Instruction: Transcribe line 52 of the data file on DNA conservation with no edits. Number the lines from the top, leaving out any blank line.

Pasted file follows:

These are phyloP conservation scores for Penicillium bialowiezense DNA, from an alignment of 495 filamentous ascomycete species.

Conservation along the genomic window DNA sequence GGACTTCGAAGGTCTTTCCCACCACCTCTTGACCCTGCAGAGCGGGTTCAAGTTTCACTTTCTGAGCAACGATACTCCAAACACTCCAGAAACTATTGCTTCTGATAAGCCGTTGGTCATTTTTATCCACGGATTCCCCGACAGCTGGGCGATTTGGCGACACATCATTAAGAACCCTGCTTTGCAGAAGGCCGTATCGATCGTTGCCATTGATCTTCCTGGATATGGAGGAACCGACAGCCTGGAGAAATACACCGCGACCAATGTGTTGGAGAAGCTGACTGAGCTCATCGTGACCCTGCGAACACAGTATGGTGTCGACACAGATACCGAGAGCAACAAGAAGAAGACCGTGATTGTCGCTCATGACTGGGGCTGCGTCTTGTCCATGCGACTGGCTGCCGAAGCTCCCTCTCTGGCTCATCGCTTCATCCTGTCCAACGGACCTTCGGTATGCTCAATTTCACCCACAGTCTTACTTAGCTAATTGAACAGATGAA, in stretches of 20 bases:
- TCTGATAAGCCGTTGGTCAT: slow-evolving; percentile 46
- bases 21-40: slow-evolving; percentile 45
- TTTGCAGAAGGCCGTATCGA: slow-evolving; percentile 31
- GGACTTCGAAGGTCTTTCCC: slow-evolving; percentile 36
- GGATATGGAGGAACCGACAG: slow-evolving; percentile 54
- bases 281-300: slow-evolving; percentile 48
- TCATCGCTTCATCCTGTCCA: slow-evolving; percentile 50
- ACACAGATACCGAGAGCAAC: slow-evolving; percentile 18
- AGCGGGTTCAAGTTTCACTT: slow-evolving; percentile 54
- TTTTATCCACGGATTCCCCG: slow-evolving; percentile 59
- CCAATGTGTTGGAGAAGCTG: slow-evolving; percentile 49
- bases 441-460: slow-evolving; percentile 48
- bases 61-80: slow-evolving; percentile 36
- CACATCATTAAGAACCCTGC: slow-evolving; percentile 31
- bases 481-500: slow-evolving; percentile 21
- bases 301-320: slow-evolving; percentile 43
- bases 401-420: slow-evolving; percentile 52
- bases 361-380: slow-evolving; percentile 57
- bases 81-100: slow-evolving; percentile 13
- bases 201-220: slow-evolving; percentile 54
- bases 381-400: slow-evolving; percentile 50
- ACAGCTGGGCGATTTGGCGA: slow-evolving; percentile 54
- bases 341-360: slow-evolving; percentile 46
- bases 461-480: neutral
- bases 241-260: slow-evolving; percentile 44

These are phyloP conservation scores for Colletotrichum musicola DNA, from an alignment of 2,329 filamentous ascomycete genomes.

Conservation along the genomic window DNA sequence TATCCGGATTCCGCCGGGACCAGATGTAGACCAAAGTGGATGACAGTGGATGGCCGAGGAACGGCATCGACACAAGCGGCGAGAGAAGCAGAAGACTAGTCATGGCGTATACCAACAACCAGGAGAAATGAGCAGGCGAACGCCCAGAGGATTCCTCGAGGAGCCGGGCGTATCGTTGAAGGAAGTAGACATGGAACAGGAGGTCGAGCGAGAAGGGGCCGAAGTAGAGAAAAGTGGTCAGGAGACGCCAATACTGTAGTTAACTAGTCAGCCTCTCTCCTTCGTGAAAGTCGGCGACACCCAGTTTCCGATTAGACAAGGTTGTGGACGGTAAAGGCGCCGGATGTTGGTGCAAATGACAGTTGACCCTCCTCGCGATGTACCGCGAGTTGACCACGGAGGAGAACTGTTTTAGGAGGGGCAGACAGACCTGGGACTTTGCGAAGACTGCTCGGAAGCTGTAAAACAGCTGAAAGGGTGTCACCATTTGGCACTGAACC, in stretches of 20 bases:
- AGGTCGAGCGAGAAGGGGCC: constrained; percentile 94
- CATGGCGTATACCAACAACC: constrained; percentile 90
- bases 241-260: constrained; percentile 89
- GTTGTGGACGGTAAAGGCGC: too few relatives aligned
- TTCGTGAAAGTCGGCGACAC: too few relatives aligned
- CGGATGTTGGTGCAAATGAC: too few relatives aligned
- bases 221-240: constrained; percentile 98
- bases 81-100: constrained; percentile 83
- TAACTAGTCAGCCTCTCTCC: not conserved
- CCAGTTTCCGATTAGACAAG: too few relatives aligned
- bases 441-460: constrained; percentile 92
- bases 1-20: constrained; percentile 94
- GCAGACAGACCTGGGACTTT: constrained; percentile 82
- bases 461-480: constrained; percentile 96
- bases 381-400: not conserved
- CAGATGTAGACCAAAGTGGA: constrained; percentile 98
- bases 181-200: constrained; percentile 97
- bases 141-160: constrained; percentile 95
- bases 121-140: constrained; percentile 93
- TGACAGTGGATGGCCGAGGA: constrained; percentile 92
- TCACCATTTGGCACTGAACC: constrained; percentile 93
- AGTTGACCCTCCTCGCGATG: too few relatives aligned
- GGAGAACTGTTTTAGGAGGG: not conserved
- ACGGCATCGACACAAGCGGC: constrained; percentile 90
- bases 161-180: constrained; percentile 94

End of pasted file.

- GGAGAACTGTTTTAGGAGGG: not conserved